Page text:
Anna Floit, owner of The Peacock Quill, (sweetly named in honor of her grandmother) started with Tyndall Publishers, worked with Thomas Nelson (who is now with Harper Collins), and has continued to build her career with big name publishers and authors, as well as writers ready to indie publish.
She started working with Lifeway recently as an editor on one of their production magazines—the September issue of Home Life magazine. We’re thrilled to have her today on Writers Chat. Check out the replay, the links, and the paraphrased transcript below.
Macro vs Micro Viewpoints
Developmental substantive editing—“The Macro View” means making sure the work flows and makes sense, studying characters if it’s fiction, but that’s where the focus is on the editor’s end. Anna will also wordsmith it along the way to make it more clear.
Proofreading is “The Micro View,” which consists of grammar, punctuation, and line editing.
Fun fact: In her book Twirl, Patsy Clairmont credited Anna!
1. What sparks your eye in a pitch from a client?
Since I’m not an agent, acquisitions editor, or publisher, I’m not looking at a manuscript to see if it’s publish-worthy. My job is to make authors to look their best. At that point, it’s up to an agent or acquisitions team to see if the book is marketable. Whatever an author brings, I put it into shape.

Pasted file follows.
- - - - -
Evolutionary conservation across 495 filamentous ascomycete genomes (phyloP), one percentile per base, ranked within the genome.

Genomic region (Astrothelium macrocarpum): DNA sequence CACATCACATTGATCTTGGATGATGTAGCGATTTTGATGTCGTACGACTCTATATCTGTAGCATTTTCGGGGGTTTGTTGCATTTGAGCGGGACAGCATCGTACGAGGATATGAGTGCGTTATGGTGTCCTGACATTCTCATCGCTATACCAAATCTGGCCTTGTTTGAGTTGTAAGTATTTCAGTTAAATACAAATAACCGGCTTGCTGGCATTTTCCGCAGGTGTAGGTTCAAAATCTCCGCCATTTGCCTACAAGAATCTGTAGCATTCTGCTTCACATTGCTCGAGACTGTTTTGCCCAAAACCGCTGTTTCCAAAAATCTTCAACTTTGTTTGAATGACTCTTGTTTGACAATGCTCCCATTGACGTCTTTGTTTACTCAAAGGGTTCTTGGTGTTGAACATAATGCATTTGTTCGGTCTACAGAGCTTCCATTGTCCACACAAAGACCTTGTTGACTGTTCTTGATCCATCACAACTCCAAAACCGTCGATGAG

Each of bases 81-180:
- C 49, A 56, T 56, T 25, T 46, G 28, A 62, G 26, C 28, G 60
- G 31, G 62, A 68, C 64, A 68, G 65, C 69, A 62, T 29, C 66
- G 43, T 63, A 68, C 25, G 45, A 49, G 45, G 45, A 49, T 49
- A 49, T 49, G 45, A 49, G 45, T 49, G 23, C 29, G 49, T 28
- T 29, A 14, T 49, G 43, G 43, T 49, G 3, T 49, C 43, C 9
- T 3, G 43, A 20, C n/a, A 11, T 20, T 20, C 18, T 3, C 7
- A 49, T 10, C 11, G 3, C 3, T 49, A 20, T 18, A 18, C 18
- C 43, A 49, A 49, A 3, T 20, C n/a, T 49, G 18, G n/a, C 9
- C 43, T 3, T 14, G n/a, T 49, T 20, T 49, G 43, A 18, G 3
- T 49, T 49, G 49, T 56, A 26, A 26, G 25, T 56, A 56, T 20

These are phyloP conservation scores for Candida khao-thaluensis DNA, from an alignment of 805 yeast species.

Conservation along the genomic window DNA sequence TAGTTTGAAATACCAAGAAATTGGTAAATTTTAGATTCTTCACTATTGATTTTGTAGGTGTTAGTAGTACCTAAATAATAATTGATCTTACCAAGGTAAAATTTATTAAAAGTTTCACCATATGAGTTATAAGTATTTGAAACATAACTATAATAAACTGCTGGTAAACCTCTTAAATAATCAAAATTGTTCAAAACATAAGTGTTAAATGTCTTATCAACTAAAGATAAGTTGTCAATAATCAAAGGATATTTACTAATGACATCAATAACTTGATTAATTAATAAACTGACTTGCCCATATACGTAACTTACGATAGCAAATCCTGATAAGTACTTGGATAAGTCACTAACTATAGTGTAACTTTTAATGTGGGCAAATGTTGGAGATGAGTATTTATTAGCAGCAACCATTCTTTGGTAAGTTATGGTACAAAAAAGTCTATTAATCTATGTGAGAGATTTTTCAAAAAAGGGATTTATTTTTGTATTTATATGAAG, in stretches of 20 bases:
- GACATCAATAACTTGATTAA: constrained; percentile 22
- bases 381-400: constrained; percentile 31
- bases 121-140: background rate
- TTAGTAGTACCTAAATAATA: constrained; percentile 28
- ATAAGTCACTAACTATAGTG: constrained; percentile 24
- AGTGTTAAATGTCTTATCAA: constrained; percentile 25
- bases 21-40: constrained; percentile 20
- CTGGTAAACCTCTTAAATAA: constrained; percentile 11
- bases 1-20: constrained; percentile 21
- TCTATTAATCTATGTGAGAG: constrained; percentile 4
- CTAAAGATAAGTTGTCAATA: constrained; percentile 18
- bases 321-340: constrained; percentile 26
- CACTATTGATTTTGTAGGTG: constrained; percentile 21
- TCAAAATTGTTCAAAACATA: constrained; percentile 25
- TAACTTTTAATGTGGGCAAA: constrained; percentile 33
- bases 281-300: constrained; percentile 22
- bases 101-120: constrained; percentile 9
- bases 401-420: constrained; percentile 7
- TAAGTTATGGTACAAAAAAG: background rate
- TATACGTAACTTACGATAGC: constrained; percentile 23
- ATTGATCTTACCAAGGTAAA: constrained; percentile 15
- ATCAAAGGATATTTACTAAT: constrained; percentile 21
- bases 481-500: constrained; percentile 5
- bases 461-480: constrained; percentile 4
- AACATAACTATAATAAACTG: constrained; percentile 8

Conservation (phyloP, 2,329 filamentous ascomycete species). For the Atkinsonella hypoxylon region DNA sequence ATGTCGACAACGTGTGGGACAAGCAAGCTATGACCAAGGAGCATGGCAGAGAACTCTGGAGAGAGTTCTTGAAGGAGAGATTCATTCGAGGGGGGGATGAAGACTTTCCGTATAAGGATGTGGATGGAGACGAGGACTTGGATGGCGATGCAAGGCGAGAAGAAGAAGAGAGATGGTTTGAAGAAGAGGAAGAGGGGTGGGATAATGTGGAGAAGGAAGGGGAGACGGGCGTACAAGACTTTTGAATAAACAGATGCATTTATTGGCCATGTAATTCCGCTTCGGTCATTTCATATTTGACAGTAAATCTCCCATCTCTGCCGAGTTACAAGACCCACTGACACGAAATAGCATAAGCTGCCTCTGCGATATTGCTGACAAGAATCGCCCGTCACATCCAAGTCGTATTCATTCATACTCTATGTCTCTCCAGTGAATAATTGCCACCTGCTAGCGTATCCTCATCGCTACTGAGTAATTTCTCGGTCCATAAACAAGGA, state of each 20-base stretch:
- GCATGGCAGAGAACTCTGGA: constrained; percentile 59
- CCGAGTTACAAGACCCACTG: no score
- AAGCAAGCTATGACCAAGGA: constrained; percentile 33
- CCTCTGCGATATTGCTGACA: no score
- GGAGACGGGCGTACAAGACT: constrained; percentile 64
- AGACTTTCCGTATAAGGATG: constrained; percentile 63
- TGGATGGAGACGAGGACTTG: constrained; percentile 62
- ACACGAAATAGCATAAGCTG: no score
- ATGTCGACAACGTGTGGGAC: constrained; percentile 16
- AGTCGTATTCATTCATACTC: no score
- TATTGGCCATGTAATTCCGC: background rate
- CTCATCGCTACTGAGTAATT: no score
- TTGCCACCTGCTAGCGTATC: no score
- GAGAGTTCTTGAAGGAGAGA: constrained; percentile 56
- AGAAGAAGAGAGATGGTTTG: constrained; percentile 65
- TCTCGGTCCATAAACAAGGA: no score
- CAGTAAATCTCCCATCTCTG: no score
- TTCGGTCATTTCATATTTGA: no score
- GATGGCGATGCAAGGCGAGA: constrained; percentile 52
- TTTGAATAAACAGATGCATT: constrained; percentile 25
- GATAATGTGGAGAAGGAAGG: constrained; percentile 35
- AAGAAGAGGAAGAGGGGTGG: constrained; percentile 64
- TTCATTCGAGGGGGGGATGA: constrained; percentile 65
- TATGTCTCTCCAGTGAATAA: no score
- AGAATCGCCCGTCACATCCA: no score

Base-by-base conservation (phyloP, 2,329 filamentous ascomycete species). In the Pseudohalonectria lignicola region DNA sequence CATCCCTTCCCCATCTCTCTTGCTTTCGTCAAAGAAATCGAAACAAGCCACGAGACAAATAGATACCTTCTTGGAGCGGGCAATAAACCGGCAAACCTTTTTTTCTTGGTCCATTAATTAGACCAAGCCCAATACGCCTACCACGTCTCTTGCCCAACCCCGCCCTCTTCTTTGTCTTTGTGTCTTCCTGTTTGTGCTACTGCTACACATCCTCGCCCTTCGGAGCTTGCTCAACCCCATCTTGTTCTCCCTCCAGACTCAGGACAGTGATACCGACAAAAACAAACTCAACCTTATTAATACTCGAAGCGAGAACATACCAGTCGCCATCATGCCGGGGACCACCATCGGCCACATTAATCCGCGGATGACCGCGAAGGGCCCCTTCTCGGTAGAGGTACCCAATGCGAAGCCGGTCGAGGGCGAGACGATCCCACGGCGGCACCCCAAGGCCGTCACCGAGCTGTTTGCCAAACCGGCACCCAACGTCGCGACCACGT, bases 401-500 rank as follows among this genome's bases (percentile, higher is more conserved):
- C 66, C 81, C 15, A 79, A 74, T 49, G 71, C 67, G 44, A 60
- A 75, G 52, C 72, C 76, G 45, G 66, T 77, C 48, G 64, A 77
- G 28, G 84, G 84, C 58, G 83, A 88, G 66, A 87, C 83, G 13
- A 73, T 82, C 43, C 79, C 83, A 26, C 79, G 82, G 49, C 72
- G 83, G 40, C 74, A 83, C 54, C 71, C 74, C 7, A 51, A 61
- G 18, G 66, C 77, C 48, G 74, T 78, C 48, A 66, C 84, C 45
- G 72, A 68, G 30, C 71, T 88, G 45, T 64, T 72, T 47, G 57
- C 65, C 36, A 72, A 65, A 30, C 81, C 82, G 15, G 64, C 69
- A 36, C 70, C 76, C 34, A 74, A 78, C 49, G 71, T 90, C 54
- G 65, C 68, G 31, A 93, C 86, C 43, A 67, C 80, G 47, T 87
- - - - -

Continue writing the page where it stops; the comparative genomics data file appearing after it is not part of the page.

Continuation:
If it’s a self-publishing author, I give suggestions from a reader’s perspective. I really believe everyone has a story and that every story matters. It’s my job to validate my authors. All I’m doing is spitting and polishing! I maintain my authors’ voices so it sounds like them and not me. If an author uses the same word over and over, I teach them lessons on the thesaurus.
Work that I turn down is against my value system.
A lot of work is done through referrals, so there’s a bridge there. I also have an inquiry page on my website to help understand the project better.
2. How should an author choose an editor?
Understand the value of a great editor.
Editing is really time-consuming. I don’t think a lot of people understand the methodology that goes into it. Grammar rules change all time, like the comma before the word “too.” She versus her…the world would be a better place if people used pronouns correctly! Often the price reflects the time and knowledge.
NYT Bestselling author Jon Acuff recommends to spend your money up front. “You have the rest of your life to market this book, so spend the money on an editor.”
A lot of editors do charge for sample edits because those are working hours. A friend’s grandfather always said, “If you hire your friends, pay them more.” It’s such a different opinion than what most people do.
Anna says, “I change passive voice into active voice a lot, and then let my writers know why I’m making the change. ‘As a child, my dad told me…’ That means it happened when the dad was a child. It should read, ‘When I was a child, my dad told me…'”
Question: How do you know when you can use passive voice? Sometimes it’s the only thing that works.